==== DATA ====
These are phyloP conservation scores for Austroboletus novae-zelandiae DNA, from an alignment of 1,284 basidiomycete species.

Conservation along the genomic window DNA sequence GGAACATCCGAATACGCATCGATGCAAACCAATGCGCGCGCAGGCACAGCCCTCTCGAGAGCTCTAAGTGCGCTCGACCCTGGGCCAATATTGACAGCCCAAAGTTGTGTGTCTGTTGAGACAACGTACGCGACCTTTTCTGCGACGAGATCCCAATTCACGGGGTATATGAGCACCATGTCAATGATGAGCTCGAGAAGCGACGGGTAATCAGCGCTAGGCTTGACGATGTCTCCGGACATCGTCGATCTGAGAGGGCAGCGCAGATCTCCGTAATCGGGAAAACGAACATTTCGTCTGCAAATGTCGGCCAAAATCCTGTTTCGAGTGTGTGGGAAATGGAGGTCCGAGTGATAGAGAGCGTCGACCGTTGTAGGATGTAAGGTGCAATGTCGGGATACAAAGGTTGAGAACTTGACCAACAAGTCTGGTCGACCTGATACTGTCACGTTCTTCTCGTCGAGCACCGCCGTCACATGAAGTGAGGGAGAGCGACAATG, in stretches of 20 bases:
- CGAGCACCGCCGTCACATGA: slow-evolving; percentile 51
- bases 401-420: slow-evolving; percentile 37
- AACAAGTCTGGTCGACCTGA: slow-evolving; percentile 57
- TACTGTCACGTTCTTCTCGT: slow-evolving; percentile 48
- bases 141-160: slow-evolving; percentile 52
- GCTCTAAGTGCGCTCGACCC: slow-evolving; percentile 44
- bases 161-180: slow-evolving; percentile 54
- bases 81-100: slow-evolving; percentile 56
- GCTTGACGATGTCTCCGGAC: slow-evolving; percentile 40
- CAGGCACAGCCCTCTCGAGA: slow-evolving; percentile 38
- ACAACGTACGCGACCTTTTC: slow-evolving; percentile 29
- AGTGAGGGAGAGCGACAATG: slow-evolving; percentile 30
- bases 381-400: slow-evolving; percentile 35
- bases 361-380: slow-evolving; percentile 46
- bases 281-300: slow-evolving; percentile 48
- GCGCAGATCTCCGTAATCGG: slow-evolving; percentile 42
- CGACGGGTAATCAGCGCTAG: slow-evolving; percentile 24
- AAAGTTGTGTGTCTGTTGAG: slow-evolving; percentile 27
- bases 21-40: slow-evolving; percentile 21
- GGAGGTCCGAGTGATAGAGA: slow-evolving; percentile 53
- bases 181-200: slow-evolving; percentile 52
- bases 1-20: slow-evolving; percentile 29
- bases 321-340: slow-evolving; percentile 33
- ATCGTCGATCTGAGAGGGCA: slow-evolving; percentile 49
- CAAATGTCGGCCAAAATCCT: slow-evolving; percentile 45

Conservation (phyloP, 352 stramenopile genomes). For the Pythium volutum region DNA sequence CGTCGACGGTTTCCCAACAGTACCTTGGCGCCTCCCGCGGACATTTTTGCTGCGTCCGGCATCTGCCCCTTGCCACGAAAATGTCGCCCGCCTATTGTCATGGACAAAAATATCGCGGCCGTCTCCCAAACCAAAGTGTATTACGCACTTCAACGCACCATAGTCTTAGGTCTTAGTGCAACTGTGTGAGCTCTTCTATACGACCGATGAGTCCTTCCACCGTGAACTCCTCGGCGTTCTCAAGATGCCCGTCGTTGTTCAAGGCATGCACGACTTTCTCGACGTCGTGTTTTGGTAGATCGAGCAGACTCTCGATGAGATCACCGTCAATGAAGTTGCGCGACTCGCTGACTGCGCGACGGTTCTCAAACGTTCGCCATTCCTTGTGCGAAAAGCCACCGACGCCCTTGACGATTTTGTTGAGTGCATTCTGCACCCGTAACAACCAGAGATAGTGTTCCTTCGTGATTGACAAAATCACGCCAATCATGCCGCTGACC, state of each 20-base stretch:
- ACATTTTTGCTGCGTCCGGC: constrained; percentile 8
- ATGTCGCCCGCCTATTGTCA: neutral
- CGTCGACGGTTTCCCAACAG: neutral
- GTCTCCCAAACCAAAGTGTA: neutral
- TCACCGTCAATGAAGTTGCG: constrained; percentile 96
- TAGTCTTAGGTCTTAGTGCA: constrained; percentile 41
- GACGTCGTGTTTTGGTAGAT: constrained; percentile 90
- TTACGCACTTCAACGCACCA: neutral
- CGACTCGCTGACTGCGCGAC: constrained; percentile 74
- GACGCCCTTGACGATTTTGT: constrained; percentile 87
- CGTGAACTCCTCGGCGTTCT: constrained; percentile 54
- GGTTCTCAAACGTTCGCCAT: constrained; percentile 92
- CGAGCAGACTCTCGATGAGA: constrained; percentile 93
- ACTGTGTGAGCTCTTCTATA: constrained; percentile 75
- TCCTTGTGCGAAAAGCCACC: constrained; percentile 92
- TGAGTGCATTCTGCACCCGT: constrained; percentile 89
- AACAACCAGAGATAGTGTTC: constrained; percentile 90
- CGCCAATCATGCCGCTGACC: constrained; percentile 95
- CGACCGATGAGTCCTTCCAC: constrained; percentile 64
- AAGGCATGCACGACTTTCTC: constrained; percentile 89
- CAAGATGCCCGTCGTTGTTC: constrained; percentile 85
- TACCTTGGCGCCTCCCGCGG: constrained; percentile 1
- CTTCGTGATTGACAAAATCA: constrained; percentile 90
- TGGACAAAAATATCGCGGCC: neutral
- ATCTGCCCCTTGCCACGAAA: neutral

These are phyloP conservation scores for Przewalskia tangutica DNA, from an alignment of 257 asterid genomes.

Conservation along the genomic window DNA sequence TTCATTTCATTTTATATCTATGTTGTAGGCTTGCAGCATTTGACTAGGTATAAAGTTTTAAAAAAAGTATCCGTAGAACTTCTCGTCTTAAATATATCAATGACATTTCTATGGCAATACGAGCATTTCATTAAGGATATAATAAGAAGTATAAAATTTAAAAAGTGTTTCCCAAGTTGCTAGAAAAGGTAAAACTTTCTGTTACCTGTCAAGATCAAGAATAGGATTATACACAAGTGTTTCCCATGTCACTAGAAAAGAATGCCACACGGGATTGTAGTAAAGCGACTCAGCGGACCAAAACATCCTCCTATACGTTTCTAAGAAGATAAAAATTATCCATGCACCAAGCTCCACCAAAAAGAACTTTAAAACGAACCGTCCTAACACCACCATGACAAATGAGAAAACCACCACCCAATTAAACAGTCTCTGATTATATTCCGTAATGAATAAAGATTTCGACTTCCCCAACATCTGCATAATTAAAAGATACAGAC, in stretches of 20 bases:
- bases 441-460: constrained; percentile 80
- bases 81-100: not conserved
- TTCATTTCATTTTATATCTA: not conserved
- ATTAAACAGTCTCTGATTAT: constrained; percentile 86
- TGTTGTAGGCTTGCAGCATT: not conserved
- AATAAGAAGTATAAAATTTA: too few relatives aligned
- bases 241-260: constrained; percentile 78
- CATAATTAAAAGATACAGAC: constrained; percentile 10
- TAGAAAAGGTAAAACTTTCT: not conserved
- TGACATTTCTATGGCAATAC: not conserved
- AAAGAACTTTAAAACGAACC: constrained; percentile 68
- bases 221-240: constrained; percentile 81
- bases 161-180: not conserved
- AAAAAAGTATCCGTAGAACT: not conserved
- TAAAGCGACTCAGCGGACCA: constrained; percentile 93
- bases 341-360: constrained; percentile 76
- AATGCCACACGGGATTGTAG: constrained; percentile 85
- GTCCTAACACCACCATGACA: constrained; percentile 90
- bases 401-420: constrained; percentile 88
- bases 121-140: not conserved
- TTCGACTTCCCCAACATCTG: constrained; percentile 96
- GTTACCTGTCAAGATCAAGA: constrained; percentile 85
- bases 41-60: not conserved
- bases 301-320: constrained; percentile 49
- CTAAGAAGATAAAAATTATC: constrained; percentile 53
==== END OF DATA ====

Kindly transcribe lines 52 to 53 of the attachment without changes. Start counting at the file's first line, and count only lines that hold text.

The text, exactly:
- TGGACAAAAATATCGCGGCC: neutral
- ATCTGCCCCTTGCCACGAAA: neutral